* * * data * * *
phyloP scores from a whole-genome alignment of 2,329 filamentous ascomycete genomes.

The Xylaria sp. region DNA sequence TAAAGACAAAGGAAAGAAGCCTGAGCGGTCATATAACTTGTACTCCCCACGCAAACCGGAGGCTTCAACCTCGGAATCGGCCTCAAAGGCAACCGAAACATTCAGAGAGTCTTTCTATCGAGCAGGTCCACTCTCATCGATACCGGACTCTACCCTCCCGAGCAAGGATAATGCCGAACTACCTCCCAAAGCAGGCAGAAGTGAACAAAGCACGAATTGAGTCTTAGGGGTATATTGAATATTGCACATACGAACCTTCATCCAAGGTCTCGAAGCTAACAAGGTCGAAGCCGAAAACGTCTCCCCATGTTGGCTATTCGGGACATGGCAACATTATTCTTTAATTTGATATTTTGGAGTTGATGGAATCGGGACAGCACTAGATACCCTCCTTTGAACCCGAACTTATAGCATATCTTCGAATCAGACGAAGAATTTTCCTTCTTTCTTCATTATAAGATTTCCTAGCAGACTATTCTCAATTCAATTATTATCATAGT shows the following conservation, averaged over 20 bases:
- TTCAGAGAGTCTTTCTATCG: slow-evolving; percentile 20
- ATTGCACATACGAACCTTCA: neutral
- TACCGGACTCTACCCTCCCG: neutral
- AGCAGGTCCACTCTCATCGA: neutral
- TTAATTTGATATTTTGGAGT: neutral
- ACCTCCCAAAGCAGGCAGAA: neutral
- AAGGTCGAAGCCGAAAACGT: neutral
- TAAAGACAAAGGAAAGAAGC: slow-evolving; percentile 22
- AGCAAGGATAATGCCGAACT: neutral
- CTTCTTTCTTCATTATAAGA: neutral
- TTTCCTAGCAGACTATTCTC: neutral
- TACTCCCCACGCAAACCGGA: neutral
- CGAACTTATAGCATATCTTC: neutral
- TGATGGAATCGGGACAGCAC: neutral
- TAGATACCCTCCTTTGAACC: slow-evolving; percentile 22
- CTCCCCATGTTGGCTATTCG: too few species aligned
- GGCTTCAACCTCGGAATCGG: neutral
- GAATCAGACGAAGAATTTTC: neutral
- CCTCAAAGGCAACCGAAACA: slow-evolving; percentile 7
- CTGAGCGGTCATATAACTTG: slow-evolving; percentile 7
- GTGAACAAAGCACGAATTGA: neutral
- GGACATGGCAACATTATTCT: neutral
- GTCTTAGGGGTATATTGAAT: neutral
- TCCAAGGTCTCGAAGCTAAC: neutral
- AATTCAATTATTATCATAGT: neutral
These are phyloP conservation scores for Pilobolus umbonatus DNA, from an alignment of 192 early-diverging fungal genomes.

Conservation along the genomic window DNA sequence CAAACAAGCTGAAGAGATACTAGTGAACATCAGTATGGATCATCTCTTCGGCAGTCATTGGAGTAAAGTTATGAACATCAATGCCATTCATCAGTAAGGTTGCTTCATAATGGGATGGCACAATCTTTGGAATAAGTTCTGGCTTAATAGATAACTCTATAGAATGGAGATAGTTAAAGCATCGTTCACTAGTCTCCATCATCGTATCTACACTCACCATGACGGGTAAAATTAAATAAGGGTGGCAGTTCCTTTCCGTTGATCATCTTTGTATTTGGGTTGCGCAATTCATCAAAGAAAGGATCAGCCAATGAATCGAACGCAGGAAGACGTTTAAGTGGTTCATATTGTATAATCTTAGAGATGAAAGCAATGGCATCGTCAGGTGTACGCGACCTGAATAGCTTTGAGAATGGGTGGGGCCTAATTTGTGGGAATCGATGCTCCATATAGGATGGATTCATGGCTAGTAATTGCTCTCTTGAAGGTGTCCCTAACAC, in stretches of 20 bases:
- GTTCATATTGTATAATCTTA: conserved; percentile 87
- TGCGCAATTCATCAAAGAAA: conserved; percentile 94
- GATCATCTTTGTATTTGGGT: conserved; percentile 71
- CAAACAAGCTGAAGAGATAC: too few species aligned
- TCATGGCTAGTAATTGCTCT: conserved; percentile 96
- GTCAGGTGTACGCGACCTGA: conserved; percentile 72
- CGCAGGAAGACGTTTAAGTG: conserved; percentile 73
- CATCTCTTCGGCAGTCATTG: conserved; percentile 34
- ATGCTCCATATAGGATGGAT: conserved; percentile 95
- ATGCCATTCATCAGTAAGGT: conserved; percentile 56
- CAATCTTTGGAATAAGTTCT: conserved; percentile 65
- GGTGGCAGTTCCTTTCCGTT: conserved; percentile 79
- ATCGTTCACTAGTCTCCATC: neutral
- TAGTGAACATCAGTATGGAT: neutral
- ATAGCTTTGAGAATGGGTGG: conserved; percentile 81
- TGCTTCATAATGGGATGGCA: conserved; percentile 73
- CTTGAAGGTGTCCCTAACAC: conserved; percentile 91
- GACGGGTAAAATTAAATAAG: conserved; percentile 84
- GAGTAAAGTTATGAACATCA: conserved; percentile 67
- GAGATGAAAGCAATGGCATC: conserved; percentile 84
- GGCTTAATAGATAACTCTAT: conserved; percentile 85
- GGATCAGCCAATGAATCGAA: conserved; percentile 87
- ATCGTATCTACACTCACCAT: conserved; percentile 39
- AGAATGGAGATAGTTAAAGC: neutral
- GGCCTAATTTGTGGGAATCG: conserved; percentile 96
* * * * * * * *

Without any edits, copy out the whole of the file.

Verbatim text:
phyloP scores from a whole-genome alignment of 2,329 filamentous ascomycete genomes.

The Xylaria sp. region DNA sequence TAAAGACAAAGGAAAGAAGCCTGAGCGGTCATATAACTTGTACTCCCCACGCAAACCGGAGGCTTCAACCTCGGAATCGGCCTCAAAGGCAACCGAAACATTCAGAGAGTCTTTCTATCGAGCAGGTCCACTCTCATCGATACCGGACTCTACCCTCCCGAGCAAGGATAATGCCGAACTACCTCCCAAAGCAGGCAGAAGTGAACAAAGCACGAATTGAGTCTTAGGGGTATATTGAATATTGCACATACGAACCTTCATCCAAGGTCTCGAAGCTAACAAGGTCGAAGCCGAAAACGTCTCCCCATGTTGGCTATTCGGGACATGGCAACATTATTCTTTAATTTGATATTTTGGAGTTGATGGAATCGGGACAGCACTAGATACCCTCCTTTGAACCCGAACTTATAGCATATCTTCGAATCAGACGAAGAATTTTCCTTCTTTCTTCATTATAAGATTTCCTAGCAGACTATTCTCAATTCAATTATTATCATAGT shows the following conservation, averaged over 20 bases:
- TTCAGAGAGTCTTTCTATCG: slow-evolving; percentile 20
- ATTGCACATACGAACCTTCA: neutral
- TACCGGACTCTACCCTCCCG: neutral
- AGCAGGTCCACTCTCATCGA: neutral
- TTAATTTGATATTTTGGAGT: neutral
- ACCTCCCAAAGCAGGCAGAA: neutral
- AAGGTCGAAGCCGAAAACGT: neutral
- TAAAGACAAAGGAAAGAAGC: slow-evolving; percentile 22
- AGCAAGGATAATGCCGAACT: neutral
- CTTCTTTCTTCATTATAAGA: neutral
- TTTCCTAGCAGACTATTCTC: neutral
- TACTCCCCACGCAAACCGGA: neutral
- CGAACTTATAGCATATCTTC: neutral
- TGATGGAATCGGGACAGCAC: neutral
- TAGATACCCTCCTTTGAACC: slow-evolving; percentile 22
- CTCCCCATGTTGGCTATTCG: too few species aligned
- GGCTTCAACCTCGGAATCGG: neutral
- GAATCAGACGAAGAATTTTC: neutral
- CCTCAAAGGCAACCGAAACA: slow-evolving; percentile 7
- CTGAGCGGTCATATAACTTG: slow-evolving; percentile 7
- GTGAACAAAGCACGAATTGA: neutral
- GGACATGGCAACATTATTCT: neutral
- GTCTTAGGGGTATATTGAAT: neutral
- TCCAAGGTCTCGAAGCTAAC: neutral
- AATTCAATTATTATCATAGT: neutral
These are phyloP conservation scores for Pilobolus umbonatus DNA, from an alignment of 192 early-diverging fungal genomes.

Conservation along the genomic window DNA sequence CAAACAAGCTGAAGAGATACTAGTGAACATCAGTATGGATCATCTCTTCGGCAGTCATTGGAGTAAAGTTATGAACATCAATGCCATTCATCAGTAAGGTTGCTTCATAATGGGATGGCACAATCTTTGGAATAAGTTCTGGCTTAATAGATAACTCTATAGAATGGAGATAGTTAAAGCATCGTTCACTAGTCTCCATCATCGTATCTACACTCACCATGACGGGTAAAATTAAATAAGGGTGGCAGTTCCTTTCCGTTGATCATCTTTGTATTTGGGTTGCGCAATTCATCAAAGAAAGGATCAGCCAATGAATCGAACGCAGGAAGACGTTTAAGTGGTTCATATTGTATAATCTTAGAGATGAAAGCAATGGCATCGTCAGGTGTACGCGACCTGAATAGCTTTGAGAATGGGTGGGGCCTAATTTGTGGGAATCGATGCTCCATATAGGATGGATTCATGGCTAGTAATTGCTCTCTTGAAGGTGTCCCTAACAC, in stretches of 20 bases:
- GTTCATATTGTATAATCTTA: conserved; percentile 87
- TGCGCAATTCATCAAAGAAA: conserved; percentile 94
- GATCATCTTTGTATTTGGGT: conserved; percentile 71
- CAAACAAGCTGAAGAGATAC: too few species aligned
- TCATGGCTAGTAATTGCTCT: conserved; percentile 96
- GTCAGGTGTACGCGACCTGA: conserved; percentile 72
- CGCAGGAAGACGTTTAAGTG: conserved; percentile 73
- CATCTCTTCGGCAGTCATTG: conserved; percentile 34
- ATGCTCCATATAGGATGGAT: conserved; percentile 95
- ATGCCATTCATCAGTAAGGT: conserved; percentile 56
- CAATCTTTGGAATAAGTTCT: conserved; percentile 65
- GGTGGCAGTTCCTTTCCGTT: conserved; percentile 79
- ATCGTTCACTAGTCTCCATC: neutral
- TAGTGAACATCAGTATGGAT: neutral
- ATAGCTTTGAGAATGGGTGG: conserved; percentile 81
- TGCTTCATAATGGGATGGCA: conserved; percentile 73
- CTTGAAGGTGTCCCTAACAC: conserved; percentile 91
- GACGGGTAAAATTAAATAAG: conserved; percentile 84
- GAGTAAAGTTATGAACATCA: conserved; percentile 67
- GAGATGAAAGCAATGGCATC: conserved; percentile 84
- GGCTTAATAGATAACTCTAT: conserved; percentile 85
- GGATCAGCCAATGAATCGAA: conserved; percentile 87
- ATCGTATCTACACTCACCAT: conserved; percentile 39
- AGAATGGAGATAGTTAAAGC: neutral
- GGCCTAATTTGTGGGAATCG: conserved; percentile 96